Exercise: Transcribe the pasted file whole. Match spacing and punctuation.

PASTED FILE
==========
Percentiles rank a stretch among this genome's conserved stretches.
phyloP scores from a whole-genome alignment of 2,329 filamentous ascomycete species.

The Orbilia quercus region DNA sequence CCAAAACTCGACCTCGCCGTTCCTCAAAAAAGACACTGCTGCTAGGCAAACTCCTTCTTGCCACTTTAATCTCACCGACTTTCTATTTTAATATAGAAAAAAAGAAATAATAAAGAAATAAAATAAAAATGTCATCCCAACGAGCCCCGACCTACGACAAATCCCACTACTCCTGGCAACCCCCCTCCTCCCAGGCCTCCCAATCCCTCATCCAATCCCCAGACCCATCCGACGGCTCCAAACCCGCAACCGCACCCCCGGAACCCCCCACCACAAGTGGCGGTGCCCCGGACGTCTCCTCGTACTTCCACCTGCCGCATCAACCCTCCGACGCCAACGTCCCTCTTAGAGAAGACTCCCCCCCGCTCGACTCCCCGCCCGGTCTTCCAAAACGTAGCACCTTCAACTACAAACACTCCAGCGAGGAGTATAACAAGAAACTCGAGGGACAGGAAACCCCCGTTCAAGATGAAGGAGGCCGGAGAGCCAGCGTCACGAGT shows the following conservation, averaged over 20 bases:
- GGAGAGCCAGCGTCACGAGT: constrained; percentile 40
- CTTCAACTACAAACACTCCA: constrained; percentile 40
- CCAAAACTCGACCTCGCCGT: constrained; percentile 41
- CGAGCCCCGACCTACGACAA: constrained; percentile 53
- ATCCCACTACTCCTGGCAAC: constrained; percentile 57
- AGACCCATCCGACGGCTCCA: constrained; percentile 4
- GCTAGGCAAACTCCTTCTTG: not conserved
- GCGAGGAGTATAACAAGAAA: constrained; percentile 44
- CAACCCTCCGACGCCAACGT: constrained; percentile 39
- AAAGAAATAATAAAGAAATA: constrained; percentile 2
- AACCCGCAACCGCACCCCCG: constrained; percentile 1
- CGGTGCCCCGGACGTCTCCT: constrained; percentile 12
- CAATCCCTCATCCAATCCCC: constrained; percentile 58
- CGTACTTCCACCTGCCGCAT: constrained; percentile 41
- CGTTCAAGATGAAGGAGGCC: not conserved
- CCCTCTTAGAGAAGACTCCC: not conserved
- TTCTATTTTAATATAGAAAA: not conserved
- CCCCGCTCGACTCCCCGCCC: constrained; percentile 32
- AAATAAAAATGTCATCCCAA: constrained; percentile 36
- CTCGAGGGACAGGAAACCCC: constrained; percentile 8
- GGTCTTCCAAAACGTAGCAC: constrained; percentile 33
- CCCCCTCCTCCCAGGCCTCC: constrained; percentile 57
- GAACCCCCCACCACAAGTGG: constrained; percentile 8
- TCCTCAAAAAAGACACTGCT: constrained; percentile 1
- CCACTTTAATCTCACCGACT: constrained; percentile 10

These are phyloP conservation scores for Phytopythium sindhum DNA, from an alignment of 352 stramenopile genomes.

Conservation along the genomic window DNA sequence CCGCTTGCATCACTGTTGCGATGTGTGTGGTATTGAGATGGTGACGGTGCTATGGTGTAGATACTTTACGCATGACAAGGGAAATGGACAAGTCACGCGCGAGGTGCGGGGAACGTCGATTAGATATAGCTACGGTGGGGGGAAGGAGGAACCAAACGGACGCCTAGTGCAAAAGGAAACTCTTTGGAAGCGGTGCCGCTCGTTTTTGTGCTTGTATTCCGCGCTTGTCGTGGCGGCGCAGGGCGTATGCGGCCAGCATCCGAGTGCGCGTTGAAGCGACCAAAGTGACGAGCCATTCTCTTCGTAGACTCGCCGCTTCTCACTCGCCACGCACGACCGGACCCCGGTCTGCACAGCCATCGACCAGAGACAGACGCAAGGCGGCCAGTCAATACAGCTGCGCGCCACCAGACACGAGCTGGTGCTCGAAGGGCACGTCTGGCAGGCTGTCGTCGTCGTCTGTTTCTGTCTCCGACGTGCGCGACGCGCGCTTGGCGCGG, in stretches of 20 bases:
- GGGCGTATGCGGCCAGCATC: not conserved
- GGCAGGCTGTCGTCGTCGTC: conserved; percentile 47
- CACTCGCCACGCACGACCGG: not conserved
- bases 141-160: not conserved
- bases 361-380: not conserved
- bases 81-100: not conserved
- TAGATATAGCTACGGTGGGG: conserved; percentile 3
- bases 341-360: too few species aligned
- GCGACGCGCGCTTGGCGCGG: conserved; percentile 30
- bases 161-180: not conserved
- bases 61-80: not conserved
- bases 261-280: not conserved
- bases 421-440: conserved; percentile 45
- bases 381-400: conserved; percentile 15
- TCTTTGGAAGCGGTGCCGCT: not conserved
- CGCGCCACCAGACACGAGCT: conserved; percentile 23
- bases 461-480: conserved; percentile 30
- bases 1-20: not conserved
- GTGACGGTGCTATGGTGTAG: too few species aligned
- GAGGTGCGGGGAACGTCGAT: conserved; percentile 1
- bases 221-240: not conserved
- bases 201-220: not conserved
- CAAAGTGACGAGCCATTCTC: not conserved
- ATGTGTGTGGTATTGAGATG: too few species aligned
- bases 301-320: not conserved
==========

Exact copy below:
Percentiles rank a stretch among this genome's conserved stretches.
phyloP scores from a whole-genome alignment of 2,329 filamentous ascomycete species.

The Orbilia quercus region DNA sequence CCAAAACTCGACCTCGCCGTTCCTCAAAAAAGACACTGCTGCTAGGCAAACTCCTTCTTGCCACTTTAATCTCACCGACTTTCTATTTTAATATAGAAAAAAAGAAATAATAAAGAAATAAAATAAAAATGTCATCCCAACGAGCCCCGACCTACGACAAATCCCACTACTCCTGGCAACCCCCCTCCTCCCAGGCCTCCCAATCCCTCATCCAATCCCCAGACCCATCCGACGGCTCCAAACCCGCAACCGCACCCCCGGAACCCCCCACCACAAGTGGCGGTGCCCCGGACGTCTCCTCGTACTTCCACCTGCCGCATCAACCCTCCGACGCCAACGTCCCTCTTAGAGAAGACTCCCCCCCGCTCGACTCCCCGCCCGGTCTTCCAAAACGTAGCACCTTCAACTACAAACACTCCAGCGAGGAGTATAACAAGAAACTCGAGGGACAGGAAACCCCCGTTCAAGATGAAGGAGGCCGGAGAGCCAGCGTCACGAGT shows the following conservation, averaged over 20 bases:
- GGAGAGCCAGCGTCACGAGT: constrained; percentile 40
- CTTCAACTACAAACACTCCA: constrained; percentile 40
- CCAAAACTCGACCTCGCCGT: constrained; percentile 41
- CGAGCCCCGACCTACGACAA: constrained; percentile 53
- ATCCCACTACTCCTGGCAAC: constrained; percentile 57
- AGACCCATCCGACGGCTCCA: constrained; percentile 4
- GCTAGGCAAACTCCTTCTTG: not conserved
- GCGAGGAGTATAACAAGAAA: constrained; percentile 44
- CAACCCTCCGACGCCAACGT: constrained; percentile 39
- AAAGAAATAATAAAGAAATA: constrained; percentile 2
- AACCCGCAACCGCACCCCCG: constrained; percentile 1
- CGGTGCCCCGGACGTCTCCT: constrained; percentile 12
- CAATCCCTCATCCAATCCCC: constrained; percentile 58
- CGTACTTCCACCTGCCGCAT: constrained; percentile 41
- CGTTCAAGATGAAGGAGGCC: not conserved
- CCCTCTTAGAGAAGACTCCC: not conserved
- TTCTATTTTAATATAGAAAA: not conserved
- CCCCGCTCGACTCCCCGCCC: constrained; percentile 32
- AAATAAAAATGTCATCCCAA: constrained; percentile 36
- CTCGAGGGACAGGAAACCCC: constrained; percentile 8
- GGTCTTCCAAAACGTAGCAC: constrained; percentile 33
- CCCCCTCCTCCCAGGCCTCC: constrained; percentile 57
- GAACCCCCCACCACAAGTGG: constrained; percentile 8
- TCCTCAAAAAAGACACTGCT: constrained; percentile 1
- CCACTTTAATCTCACCGACT: constrained; percentile 10

These are phyloP conservation scores for Phytopythium sindhum DNA, from an alignment of 352 stramenopile genomes.

Conservation along the genomic window DNA sequence CCGCTTGCATCACTGTTGCGATGTGTGTGGTATTGAGATGGTGACGGTGCTATGGTGTAGATACTTTACGCATGACAAGGGAAATGGACAAGTCACGCGCGAGGTGCGGGGAACGTCGATTAGATATAGCTACGGTGGGGGGAAGGAGGAACCAAACGGACGCCTAGTGCAAAAGGAAACTCTTTGGAAGCGGTGCCGCTCGTTTTTGTGCTTGTATTCCGCGCTTGTCGTGGCGGCGCAGGGCGTATGCGGCCAGCATCCGAGTGCGCGTTGAAGCGACCAAAGTGACGAGCCATTCTCTTCGTAGACTCGCCGCTTCTCACTCGCCACGCACGACCGGACCCCGGTCTGCACAGCCATCGACCAGAGACAGACGCAAGGCGGCCAGTCAATACAGCTGCGCGCCACCAGACACGAGCTGGTGCTCGAAGGGCACGTCTGGCAGGCTGTCGTCGTCGTCTGTTTCTGTCTCCGACGTGCGCGACGCGCGCTTGGCGCGG, in stretches of 20 bases:
- GGGCGTATGCGGCCAGCATC: not conserved
- GGCAGGCTGTCGTCGTCGTC: conserved; percentile 47
- CACTCGCCACGCACGACCGG: not conserved
- bases 141-160: not conserved
- bases 361-380: not conserved
- bases 81-100: not conserved
- TAGATATAGCTACGGTGGGG: conserved; percentile 3
- bases 341-360: too few species aligned
- GCGACGCGCGCTTGGCGCGG: conserved; percentile 30
- bases 161-180: not conserved
- bases 61-80: not conserved
- bases 261-280: not conserved
- bases 421-440: conserved; percentile 45
- bases 381-400: conserved; percentile 15
- TCTTTGGAAGCGGTGCCGCT: not conserved
- CGCGCCACCAGACACGAGCT: conserved; percentile 23
- bases 461-480: conserved; percentile 30
- bases 1-20: not conserved
- GTGACGGTGCTATGGTGTAG: too few species aligned
- GAGGTGCGGGGAACGTCGAT: conserved; percentile 1
- bases 221-240: not conserved
- bases 201-220: not conserved
- CAAAGTGACGAGCCATTCTC: not conserved
- ATGTGTGTGGTATTGAGATG: too few species aligned
- bases 301-320: not conserved